After all, if Britain’s planning culture is proving such an impediment to our national growth, shouldn’t the government be looking to what might be learnt from the way things are done in such economic powerhouses as Germany or Switzerland? If it did, it would discover systems that are amply resourced and structured around a belief in propositional planning. In its present form the NPPF risks unleashing the kind of environmental calamity that Ireland suffered during the last building boom — a development bonanza that even Osborne would have to admit, has proved very far from sustainable.

Tinker, Planner, Soldier, Spy #NPPF

George Smiley adjusted himself neatly into his chair in control’s office, adjusting his overtight tie and waiting for his old friend and former boss to speak.

‘There a mole at the heart of the establishment circus’ said Control firmly ‘I want you to come out of retirement and find out who’

‘Again’ Smiley replied ‘what is the national crisis this time’

‘Its not like it was in our day George’, ‘The great and the good in our NGOs could be relied on not to rock the boat…now their is a dangerous marxist agitator in our midst, the order from the highest level is to hunt them down. Planners are the Enemies of Enterprise and Enemies of the State’

Smiley looked at control and paused ‘who are the suspects?’

Control pulled out a sepia envelope from his desk and pulled a black and white photo from it

‘suspect number one Dame Fiona Reynolds, of the National Trust, perfect cover, we believe she was recruited and then left the Campaign for the Protection of Rural England in 1998’

‘What is the connection with that group?’ asked Smiley quizzically

‘Its Chief Executive is Shaun Spiers, he was a Labour MEP, but we have a witness statement that he was Political Officer of the South East Co-op (Co-operative Wholesale Society) from 1987-1994’

‘So when was the connection with Dame Fiona?’ asked Smiley

‘Spiers joined the CPRE – or Sipra as we call it – in 2004 – ministers are convinced there is a conspiracy’

Smiley consciously avoided taking a sigh, instead sitting back stiffly in his chair, he knew that was not going to be an easy assignment.

National Trust – ‘Demented Marxist Agitprop Outfit’ – Conservative Home #NPPF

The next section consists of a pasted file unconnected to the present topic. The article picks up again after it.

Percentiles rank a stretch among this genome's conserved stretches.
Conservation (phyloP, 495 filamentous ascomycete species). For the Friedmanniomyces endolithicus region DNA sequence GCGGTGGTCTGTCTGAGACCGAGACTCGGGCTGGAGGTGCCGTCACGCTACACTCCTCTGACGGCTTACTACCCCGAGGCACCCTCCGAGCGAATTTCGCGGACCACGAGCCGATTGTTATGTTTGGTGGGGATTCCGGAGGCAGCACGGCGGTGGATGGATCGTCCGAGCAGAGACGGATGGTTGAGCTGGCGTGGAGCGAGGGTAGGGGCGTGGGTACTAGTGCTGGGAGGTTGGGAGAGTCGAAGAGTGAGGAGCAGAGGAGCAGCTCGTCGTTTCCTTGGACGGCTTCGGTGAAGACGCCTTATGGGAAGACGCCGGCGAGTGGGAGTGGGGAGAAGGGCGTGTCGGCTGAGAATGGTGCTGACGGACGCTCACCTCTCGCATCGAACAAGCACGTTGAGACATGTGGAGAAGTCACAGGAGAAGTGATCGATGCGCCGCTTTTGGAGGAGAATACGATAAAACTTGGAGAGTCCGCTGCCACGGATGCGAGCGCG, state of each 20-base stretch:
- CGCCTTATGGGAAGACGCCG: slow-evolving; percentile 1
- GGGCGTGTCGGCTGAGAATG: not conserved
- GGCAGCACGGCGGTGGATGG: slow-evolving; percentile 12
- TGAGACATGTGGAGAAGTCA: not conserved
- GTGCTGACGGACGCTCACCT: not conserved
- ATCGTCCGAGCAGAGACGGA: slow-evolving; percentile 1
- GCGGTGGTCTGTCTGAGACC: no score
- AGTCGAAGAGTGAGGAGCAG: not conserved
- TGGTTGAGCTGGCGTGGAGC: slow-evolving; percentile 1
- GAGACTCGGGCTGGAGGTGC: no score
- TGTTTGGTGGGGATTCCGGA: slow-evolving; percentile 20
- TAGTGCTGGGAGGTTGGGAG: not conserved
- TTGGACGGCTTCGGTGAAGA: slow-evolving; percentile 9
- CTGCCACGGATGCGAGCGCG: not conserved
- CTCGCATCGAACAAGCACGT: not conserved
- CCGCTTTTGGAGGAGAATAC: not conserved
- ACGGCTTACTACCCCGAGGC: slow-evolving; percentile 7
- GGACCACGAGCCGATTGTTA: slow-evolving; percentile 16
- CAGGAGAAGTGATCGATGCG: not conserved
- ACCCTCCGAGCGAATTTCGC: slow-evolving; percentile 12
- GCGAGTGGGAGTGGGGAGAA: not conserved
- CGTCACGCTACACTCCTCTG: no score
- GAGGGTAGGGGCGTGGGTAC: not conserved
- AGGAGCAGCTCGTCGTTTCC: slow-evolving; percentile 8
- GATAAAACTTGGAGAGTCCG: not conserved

“Planning is for people not profit,” declares the National Trust like some demented Marxist agitprop outfit. Of course planning must allow property developers to make a profit. That doesn’t mean that the planning schemes have to be ugly or that heritage sites have to be destroyed.”

Cllr Harry Phibbs – Conservative Home

Its not a ‘Marxist’ attitude in this interest, rather the well known disinterest of the landed English in ‘commerce’, after all when you can your money from rent.  This is a deep rooted attitude in the English seeping into its middle classes.  It has always amused me that the letters most vicious in objecting to planning applications and referring to ‘greedy developers’ were written by those seeking to shore up the unearned capital appreciation of their own homes

By itself there is nothing wrong with a profit motive, and one of the key functions in planning from its outset has been to provide land for people to pursue it.  But it has never been an overriding consideration.  Indeed many of its key measures, conservation areas, and green belts, are based on principles that taking each atomistic land use decisions solely on the basis of profit destroys certain higher public goals.  As one of the founders of modern economics Paul Samuelson put it ‘everything worth doing has always involved some inefficiency’  that is there is always some spotty economist in some think tank or political office ready to pamphleteer against it. Planning of course is a famous target.

Planning must avoid slipping into this greatest of English prejudices against making money, but it is equally odd hearing conservative ministers making speeches about the primacy of growth targets that sound just like those made by PRC commissars in Chinese Cities.  Given the pollution, and unrest, caused by such a monofocus those same clique are being retired in favour of a new generation of leaders in China that has woken up to the benefits of a more ecological approach towards town planning.

In our interesting but poor times old labels hardly seem appropriate.  Especially when you can hardly open a newspaper without reading an article by an Economist asking ‘Was Marx Right about the causes of our Economic Crisis’, and when ‘Marxist’ regimes seem to have discovered how to make money better than us.

What recent weeks events have brought to the fore though are arguments about ‘unearned income’ from land.  To my mind a much better target than distrust of profit.